When Dreams Are Not Sweet

A few months ago, just as I was going to bed, I heard my 5-year-old daughter crying and whimpering in her sleep. I waited a couple of minutes, hoping she would stop. But when it continued, and even ratcheted up a little with some added screaming, I went in to comfort her.

“What’s wrong?” I asked.

She didn’t respond, just kept crying and screaming. Her eyes were open so I assumed she was awake. I asked her again what was wrong, and again she didn’t answer, just kept crying — and screaming.

By this point, I felt like screaming too. I repeatedly asked what was wrong and tried to comfort her. She kept crying and not responding. Finally — thankfully — she became quiet and went back to sleep. 

The sight and sound of my baby crying (and my inability to help) really upset me. And I thought it odd that the next morning when I asked her what had made her cry during the night she couldn’t remember it. Sure, she couldn’t remember, but I’ll likely never forget.  

I had no idea what happened that night … until I did research for an article about the sleep needs of children for St. Louis Kids Magazine (see page 22 of the digital version here).

Merielle Hobson, a nurse practitioner for sleep disorders at St. Louis Children’s Hospital, said that nightmares typically happen in the middle of the night, after the child (or adult —  unfortunately most of us still have these!) has been asleep for a while. With a nightmare, the child wakes up after having a very bad dream. Parents can comfort a child after a nightmare, and the child will respond, perhaps even to tell parents all about the bad dream.   

Hobson also said that children can have night terrors. Unlike nightmares, night terrors happen earlier in the night, not long after the child is asleep. The child seems to be awake but actually is still asleep and going through a bad dream, Hobson explained. Parents are advised not to wake a child who is having a night terror.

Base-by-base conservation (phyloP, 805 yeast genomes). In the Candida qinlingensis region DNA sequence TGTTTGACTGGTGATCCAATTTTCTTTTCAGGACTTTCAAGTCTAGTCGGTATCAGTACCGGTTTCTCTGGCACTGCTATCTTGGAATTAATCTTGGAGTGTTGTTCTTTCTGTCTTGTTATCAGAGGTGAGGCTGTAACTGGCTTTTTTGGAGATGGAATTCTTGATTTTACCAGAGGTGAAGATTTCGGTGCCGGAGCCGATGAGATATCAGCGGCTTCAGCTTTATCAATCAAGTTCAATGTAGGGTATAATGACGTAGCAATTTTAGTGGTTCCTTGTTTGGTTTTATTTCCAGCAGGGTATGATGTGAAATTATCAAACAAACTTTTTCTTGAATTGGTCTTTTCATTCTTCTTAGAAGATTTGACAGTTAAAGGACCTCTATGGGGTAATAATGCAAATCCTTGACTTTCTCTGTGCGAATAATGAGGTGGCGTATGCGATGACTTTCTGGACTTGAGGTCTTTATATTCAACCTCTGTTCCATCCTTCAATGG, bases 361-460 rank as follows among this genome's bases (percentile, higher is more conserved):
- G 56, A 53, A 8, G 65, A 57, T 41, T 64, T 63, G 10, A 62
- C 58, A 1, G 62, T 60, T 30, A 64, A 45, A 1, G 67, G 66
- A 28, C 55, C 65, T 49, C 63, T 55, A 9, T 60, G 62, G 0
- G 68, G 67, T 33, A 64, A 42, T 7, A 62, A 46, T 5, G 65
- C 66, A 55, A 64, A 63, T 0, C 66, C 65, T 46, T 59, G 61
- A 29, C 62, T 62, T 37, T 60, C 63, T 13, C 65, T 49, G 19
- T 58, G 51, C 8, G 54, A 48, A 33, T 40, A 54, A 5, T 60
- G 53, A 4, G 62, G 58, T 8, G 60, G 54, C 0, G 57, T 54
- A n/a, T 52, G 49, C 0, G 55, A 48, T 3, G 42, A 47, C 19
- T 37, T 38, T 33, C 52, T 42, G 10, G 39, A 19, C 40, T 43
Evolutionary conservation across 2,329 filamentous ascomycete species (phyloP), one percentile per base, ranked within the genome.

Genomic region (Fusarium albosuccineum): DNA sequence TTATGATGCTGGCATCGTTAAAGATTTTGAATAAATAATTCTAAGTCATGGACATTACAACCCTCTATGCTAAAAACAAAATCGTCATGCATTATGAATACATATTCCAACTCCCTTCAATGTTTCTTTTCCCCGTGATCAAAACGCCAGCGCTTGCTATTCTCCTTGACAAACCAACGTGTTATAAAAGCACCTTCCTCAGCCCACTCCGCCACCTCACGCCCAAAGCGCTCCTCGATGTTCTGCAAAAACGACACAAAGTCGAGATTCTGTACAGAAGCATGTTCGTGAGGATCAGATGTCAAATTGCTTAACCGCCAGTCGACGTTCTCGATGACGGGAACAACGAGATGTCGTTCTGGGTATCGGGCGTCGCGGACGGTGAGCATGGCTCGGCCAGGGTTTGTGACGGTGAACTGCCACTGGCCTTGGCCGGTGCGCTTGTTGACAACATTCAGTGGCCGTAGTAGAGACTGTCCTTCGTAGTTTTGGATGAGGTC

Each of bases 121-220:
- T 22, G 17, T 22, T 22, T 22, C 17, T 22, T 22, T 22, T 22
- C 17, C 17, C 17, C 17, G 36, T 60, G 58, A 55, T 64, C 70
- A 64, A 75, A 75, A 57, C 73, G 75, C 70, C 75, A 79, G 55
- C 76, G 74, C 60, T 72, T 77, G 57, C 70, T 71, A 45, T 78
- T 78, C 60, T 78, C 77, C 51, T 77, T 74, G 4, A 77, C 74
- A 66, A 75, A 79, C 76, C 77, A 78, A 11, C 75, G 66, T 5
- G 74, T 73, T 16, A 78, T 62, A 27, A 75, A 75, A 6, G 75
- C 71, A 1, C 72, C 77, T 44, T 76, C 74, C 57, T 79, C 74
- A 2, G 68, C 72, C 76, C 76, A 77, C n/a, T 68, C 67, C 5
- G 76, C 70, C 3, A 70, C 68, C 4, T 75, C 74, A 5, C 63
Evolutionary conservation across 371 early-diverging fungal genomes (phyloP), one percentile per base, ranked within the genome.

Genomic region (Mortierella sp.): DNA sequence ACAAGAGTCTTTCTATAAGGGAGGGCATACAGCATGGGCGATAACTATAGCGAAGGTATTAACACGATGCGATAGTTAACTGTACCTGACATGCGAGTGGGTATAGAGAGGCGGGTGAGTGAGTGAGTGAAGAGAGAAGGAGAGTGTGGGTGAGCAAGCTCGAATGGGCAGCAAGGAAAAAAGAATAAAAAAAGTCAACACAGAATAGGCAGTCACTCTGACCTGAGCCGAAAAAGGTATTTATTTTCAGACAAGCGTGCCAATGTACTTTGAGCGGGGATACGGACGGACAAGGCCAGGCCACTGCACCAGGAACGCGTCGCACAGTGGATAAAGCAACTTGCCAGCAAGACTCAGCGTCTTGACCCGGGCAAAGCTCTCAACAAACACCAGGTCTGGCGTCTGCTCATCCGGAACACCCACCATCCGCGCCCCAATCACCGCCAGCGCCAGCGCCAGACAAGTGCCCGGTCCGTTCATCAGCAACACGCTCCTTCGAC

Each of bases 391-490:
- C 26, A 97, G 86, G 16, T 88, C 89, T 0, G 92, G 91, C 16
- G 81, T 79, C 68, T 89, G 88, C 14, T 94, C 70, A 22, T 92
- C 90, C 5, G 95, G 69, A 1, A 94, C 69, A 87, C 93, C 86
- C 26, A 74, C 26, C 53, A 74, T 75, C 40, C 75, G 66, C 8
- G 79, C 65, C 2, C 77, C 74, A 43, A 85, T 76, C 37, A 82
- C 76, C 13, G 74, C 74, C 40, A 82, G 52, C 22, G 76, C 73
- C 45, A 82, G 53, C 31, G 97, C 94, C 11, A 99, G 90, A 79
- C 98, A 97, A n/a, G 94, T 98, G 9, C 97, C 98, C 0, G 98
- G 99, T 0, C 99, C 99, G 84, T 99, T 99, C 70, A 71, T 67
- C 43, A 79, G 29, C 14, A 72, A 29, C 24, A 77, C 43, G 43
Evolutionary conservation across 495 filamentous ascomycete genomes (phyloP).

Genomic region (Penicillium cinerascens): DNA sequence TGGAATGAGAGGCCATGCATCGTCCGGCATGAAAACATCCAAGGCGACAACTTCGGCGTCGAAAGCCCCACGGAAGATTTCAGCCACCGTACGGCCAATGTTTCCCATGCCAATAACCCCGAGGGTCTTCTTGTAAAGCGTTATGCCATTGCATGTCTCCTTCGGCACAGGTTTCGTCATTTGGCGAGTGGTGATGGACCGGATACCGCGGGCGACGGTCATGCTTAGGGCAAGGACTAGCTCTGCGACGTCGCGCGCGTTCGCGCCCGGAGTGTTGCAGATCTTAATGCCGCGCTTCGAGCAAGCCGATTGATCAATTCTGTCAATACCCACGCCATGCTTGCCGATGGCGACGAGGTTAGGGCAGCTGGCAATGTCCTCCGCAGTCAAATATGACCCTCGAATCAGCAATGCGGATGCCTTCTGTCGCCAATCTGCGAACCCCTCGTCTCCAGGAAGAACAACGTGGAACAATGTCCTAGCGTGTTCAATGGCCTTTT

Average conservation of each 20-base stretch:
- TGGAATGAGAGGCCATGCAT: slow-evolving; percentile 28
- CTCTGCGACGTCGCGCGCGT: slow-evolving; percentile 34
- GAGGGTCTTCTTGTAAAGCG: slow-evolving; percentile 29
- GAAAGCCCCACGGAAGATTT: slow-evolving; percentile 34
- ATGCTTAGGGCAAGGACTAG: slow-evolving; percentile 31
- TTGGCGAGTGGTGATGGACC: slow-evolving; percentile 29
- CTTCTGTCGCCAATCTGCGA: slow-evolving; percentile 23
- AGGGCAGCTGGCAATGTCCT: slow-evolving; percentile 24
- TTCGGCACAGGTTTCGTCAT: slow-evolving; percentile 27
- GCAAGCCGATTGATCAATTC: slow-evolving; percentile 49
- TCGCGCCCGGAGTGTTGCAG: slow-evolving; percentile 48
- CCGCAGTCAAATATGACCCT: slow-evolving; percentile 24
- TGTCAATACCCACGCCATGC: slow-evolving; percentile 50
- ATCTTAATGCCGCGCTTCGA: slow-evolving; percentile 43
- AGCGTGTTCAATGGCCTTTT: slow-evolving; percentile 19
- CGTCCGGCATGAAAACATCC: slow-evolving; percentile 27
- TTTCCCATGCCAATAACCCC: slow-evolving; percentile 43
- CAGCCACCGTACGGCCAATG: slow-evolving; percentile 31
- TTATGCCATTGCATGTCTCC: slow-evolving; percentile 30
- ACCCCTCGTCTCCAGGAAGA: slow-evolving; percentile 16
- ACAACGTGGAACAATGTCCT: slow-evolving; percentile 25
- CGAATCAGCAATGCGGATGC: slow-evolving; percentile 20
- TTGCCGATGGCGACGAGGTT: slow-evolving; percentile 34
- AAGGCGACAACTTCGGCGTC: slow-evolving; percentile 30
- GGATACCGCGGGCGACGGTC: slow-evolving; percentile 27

“Waking the child will actually make it worse,” Hobson said. And usually, as in my daughter’s episode, the child won’t wake up anyway.

Night terrors are hard for parents because they see their child in distress but can’t help. They can last from a couple of minutes to 30 minutes.

I had an a-ha moment. My daughter had experienced a classic night terror.

Sleepwalking is another scary-for-parents nighttime event. Sleepwalking usually occurs in the first third to half of the night, according to Nancy Birkenmeier, a pediatric sleep specialist at St. Luke’s Sleep Medicine and Research Center. It might occur as slow walking, or the child may run if it’s combined with a night terror.

As with a night terror, a sleepwalking child will not respond to parents and should not be awakened. Parents should gently guide the child back to bed. According to Birkenmeier, sleepwalking can last from two to 30 minutes.

The best treatment for night terrors, nightmares and sleepwalking is to increase the child’s sleep, because a child experiencing these likely lacks sleep, Birkenmeier said. That probably was the case with my daughter’s night terror. She’d been resisting afternoon naps yet not sleeping longer during the night. Fortunately she’s not had any more incidents.

Birkenmeier said that if getting more sleep doesn’t reduce the amount of incidents to fewer than one or two a month, or if the incidents put the child at physical risk, parents should seek professional help.

By Gina Parsons, guest blogger for SmartParenting

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